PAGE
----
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|Title:||The magnitude of Indigenous and non-Indigenous oral health inequalities in Brazil, New Zealand and Australia|
|Citation:||Community Dentistry and Oral Epidemiology, 2017; 45(5):434-441|
|Helena S. Schuch, Dandara G. Haag, Kostas Kapellas, Rui Arantes, Marco A. Peres, W.M. Thomson, Lisa M. Jamieson|
|Abstract:||To compare the magnitude of relative oral health inequalities between Indigenous and non-Indigenous persons from Brazil, New Zealand and Australia. Data were from surveys in Brazil (2010), New Zealand (2009) and Australia (2004-06 and 2012). Participants were aged 35-44 years and 65-74 years. Indigenous and non-Indigenous inequalities were estimated by prevalence ratios (PR) and their corresponding 95% confidence intervals (CI), adjusting for sex, age and income. Outcomes included inadequate dentition, untreated dental caries, periodontal disease and the prevalence of "fair" or "poor" self-rated oral health in Australia and New Zealand, and satisfaction with mouth/teeth in Brazil (SROH).Irrespective of country, Indigenous persons had worse oral health than their non-Indigenous counterparts in all indicators. The magnitude of these ratios was greatest among Indigenous and non-Indigenous Australians, who, after adjustments, had 2.77 times the prevalence of untreated dental caries (95% CI 1.76, 4.37), 5.14 times the prevalence of fair/poor SROH (95% CI 2.53, 10.43).Indigenous people had poorer oral health than their non-Indigenous counterparts, regardless of setting. The magnitude of the relative inequalities was greatest among Indigenous Australians for untreated dental decay and poor SROH.|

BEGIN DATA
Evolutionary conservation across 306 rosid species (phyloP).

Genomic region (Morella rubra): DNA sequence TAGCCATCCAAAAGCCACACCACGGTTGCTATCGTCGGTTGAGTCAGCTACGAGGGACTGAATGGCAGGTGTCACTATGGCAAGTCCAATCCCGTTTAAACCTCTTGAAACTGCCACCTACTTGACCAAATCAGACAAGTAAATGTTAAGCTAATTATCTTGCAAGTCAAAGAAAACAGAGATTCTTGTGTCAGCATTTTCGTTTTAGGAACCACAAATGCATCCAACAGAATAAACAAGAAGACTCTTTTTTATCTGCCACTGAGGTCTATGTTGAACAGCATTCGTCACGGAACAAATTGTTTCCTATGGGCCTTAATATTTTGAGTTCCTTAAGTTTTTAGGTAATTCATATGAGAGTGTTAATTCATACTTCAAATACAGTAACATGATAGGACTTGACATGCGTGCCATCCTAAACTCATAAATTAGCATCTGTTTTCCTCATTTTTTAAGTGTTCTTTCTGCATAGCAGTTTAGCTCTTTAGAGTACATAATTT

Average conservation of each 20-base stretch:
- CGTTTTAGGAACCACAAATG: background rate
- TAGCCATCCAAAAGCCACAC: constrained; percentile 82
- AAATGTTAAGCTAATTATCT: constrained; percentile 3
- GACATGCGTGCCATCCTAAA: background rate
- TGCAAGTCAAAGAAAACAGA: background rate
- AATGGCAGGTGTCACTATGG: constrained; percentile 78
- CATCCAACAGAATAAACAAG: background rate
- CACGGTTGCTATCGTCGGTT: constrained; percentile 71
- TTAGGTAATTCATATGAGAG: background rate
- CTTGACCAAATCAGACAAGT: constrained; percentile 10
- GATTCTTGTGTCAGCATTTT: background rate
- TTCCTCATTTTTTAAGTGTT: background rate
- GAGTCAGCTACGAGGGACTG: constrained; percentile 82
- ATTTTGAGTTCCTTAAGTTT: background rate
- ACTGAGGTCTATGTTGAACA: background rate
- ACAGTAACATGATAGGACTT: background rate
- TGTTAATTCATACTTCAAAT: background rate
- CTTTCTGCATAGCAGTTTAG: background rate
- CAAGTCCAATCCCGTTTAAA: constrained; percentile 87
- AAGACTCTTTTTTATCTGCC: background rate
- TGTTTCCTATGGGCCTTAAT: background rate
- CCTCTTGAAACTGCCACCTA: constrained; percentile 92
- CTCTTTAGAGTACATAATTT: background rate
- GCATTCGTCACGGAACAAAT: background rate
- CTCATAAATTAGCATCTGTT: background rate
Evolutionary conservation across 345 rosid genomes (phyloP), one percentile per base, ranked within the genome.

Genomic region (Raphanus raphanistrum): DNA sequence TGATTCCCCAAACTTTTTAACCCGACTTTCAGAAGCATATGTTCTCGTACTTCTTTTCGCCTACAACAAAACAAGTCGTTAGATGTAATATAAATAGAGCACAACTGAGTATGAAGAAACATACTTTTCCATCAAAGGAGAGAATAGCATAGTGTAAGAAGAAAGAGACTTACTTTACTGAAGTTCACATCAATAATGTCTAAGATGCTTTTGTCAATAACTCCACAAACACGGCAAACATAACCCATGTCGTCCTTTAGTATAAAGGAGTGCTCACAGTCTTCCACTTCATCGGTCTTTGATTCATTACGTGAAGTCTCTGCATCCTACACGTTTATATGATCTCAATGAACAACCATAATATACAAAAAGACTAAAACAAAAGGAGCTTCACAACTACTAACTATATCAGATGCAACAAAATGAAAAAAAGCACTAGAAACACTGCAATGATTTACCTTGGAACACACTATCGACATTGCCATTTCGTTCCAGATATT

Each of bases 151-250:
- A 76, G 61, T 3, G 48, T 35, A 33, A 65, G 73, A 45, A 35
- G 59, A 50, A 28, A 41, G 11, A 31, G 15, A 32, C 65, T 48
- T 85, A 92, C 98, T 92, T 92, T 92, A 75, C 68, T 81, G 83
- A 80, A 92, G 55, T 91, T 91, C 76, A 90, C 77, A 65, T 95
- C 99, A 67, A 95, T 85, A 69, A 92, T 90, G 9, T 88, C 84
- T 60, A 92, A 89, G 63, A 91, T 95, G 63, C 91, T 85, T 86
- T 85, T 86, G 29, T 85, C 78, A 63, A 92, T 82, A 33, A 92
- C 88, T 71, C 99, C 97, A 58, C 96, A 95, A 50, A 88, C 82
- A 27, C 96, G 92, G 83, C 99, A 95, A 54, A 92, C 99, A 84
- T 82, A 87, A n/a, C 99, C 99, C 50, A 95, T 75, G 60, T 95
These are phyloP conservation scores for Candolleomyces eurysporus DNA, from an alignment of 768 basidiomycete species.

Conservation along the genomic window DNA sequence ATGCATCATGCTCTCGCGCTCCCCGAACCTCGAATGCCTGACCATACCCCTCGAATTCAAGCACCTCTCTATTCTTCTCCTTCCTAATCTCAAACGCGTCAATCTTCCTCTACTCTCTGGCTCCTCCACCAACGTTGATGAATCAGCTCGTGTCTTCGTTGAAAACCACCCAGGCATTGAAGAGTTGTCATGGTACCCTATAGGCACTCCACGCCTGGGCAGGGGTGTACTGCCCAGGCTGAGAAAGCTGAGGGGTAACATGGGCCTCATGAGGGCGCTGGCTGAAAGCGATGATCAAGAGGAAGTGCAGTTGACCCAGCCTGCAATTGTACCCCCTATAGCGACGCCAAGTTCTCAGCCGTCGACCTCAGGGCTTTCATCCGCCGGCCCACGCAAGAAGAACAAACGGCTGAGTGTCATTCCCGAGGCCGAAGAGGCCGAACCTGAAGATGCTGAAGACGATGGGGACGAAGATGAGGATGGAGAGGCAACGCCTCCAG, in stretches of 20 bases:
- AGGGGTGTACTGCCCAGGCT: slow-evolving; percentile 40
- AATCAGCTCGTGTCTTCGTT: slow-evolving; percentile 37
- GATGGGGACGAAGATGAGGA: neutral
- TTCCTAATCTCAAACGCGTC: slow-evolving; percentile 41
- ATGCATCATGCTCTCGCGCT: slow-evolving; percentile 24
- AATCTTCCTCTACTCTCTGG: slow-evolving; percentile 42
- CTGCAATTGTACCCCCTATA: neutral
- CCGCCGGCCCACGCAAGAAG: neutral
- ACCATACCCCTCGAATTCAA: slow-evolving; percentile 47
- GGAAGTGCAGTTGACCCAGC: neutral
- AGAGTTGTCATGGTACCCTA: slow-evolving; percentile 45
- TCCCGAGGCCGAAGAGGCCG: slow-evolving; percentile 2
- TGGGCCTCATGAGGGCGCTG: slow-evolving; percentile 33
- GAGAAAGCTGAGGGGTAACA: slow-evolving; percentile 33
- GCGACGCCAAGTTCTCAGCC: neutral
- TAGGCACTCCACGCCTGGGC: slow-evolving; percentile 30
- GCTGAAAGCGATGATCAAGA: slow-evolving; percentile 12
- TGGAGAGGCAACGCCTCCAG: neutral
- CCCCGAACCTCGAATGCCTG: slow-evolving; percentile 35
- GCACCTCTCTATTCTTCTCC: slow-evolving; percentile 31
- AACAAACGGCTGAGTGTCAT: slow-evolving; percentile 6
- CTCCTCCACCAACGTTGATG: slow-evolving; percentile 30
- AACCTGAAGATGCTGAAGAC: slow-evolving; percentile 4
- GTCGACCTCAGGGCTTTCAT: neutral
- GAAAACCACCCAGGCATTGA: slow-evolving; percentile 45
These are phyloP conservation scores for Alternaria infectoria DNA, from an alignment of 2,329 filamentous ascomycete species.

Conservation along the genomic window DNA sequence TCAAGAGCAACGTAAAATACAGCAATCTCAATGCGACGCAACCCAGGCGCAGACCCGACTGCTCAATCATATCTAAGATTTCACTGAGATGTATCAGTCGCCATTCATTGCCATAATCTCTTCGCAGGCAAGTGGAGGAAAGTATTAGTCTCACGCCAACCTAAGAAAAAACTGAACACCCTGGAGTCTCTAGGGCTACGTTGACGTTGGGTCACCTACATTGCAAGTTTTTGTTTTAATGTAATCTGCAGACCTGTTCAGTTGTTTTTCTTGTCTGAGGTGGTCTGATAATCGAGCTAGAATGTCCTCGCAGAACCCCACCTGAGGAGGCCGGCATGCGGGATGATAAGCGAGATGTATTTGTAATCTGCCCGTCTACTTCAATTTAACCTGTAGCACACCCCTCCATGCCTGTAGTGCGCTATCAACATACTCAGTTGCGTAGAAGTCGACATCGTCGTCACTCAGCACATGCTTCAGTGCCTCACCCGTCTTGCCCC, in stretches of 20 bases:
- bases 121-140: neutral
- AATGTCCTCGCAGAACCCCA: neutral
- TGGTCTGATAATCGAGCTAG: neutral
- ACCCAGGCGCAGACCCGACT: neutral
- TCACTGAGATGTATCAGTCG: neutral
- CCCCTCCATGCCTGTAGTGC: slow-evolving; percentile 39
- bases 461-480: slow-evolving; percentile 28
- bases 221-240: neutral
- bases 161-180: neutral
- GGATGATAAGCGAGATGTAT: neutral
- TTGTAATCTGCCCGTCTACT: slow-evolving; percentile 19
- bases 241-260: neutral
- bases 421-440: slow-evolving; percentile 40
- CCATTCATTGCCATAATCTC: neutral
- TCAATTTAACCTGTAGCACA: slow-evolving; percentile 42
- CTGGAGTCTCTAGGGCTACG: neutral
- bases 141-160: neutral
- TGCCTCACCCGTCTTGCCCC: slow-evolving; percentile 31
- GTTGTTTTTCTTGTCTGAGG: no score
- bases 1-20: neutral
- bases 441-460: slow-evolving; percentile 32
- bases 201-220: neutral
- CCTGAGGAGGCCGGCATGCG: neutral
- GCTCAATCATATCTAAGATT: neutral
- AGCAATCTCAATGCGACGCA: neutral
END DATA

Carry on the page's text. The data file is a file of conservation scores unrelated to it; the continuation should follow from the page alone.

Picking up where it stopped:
|Keywords:||Indigenous health; inequalitiies; oral health|
|Rights:||© 2017 John Wiley & Sons A/S.|
|Appears in Collections:||Public Health publications|
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